BLOG: Clearly defined terms of trade save arguments

Kirsten Hawke

REDUCE risk by informing customers and clients of your terms of trade. Make sure they are aware of them before they accept your contract.

BLOG: Clearly defined terms of trade save arguments

< /br>Sure, you can usually trust those you have dealt with for years, but what about new business? Anyway, why not make your terms of trade clear to all? It saves any argument and it looks smart.< /br>< /br>Listed below are several things you might consider. Once you’ve done that, get your lawyer to develop a proper contract.< /br>< /br>We’re not trying to cover everything; just to start you thinking.< /br>< /br>We get our clients to sign an engagement letter. It’s our version of our terms of trade.< /br>< /br>Here’s a list of things to think about for inclusion in your contract:< /br>

    < /br>
  • What are you going to do if, part the way through the job, the customer wants to vary the agreement? It’s usual to sign a variation of agreement document when this happens. What should be included in it?
  • < /br>
  • When are you going to be paid?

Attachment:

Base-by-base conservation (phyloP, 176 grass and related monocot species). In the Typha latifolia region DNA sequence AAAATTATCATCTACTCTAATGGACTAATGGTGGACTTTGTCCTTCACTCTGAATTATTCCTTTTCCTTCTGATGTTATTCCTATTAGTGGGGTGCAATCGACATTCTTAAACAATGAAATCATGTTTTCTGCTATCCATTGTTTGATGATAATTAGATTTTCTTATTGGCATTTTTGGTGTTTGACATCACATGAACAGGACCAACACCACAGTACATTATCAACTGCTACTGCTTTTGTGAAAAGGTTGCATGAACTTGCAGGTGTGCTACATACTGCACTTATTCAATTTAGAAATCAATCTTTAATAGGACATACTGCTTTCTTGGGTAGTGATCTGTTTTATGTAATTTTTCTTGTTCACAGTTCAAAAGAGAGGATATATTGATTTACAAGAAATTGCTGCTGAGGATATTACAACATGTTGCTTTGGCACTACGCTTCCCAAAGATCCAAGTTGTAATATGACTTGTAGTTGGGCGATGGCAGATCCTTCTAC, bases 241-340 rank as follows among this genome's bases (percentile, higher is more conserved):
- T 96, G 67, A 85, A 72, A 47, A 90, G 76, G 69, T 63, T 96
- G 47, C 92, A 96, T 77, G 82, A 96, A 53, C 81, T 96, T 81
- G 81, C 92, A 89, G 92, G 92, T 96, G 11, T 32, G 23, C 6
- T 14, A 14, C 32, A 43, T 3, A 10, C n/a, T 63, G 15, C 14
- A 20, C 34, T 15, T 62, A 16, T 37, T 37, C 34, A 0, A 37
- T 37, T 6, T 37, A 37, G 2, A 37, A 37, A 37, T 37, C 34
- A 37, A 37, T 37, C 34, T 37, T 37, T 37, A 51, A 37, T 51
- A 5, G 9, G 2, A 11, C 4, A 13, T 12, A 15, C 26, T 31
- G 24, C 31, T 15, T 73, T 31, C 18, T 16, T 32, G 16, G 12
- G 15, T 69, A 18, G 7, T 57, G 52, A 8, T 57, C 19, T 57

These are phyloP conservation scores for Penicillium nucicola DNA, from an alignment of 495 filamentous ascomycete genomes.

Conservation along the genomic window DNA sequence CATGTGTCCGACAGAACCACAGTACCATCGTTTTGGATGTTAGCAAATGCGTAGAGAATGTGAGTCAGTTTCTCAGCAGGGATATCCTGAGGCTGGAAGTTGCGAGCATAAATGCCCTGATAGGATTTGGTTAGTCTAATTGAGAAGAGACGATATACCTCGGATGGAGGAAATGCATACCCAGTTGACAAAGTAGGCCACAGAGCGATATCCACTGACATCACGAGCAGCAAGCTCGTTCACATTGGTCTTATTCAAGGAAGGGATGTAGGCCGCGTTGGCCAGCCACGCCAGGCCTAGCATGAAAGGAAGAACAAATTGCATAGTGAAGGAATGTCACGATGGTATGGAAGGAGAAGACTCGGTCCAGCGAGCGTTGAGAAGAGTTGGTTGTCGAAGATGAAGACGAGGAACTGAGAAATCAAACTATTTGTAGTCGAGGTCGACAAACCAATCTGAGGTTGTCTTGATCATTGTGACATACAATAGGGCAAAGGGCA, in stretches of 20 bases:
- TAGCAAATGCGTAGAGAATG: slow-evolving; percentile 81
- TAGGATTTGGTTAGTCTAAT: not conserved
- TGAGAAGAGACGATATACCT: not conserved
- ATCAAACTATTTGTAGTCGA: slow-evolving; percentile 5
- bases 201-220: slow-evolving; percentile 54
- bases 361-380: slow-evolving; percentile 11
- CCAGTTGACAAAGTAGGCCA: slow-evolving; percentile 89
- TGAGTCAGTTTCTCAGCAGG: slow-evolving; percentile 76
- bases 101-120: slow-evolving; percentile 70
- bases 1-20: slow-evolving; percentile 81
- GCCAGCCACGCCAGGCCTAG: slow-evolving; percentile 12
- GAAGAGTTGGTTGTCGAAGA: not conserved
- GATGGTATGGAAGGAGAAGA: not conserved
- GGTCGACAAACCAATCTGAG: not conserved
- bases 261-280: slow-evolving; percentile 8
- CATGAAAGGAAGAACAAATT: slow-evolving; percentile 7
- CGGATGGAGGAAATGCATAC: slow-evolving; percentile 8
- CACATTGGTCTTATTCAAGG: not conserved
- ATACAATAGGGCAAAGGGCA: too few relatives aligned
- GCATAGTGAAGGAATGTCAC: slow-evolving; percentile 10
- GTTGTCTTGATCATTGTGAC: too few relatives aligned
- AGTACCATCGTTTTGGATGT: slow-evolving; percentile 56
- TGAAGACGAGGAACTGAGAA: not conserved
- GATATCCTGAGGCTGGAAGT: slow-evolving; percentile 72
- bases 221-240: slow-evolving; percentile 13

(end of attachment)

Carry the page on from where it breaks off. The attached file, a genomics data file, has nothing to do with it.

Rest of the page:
• < /br>
  • Do you require progress payments or a deposit?
  • < /br>
  • What are your rules about retentions?
  • < /br>
  • What if your customer is a company, a limited liability partnership or a trust? In these circumstances, can you get the guarantee of the directors or trustees? Consider the sesqui-centennial celebration in 1990 developed by Wellington City Council in a time of recession. The project was operated by a trust, not the council. It was a disaster. Many local tradesmen who did work on the project were never paid. By having the trust run the event, the council was not responsible for the debts.
  • < /br>
  • Think about the options if a customer refuses to pay you a deposit. We can make suggestions. Try to avoid turning good business away.
  • < /br>
< /br>< /br>< /br>Include the following in your agreement:< /br>< /br>o Interest for late payment and debt collection   costs< /br>< /br>o Adjustment for materials price increases. There are signs high inflation may return so  this could become a major issue.< /br>< /br>o Put in a deadline for accepting your quote and  so create urgency< /br>< /br>o What if some other tradesman’s delay causes your work to be late?< /br>< /br>o Your warranties and the extent to which they will be limited.< /br>< /br>For help with your terms of trade contact us.

Kirsten Hawke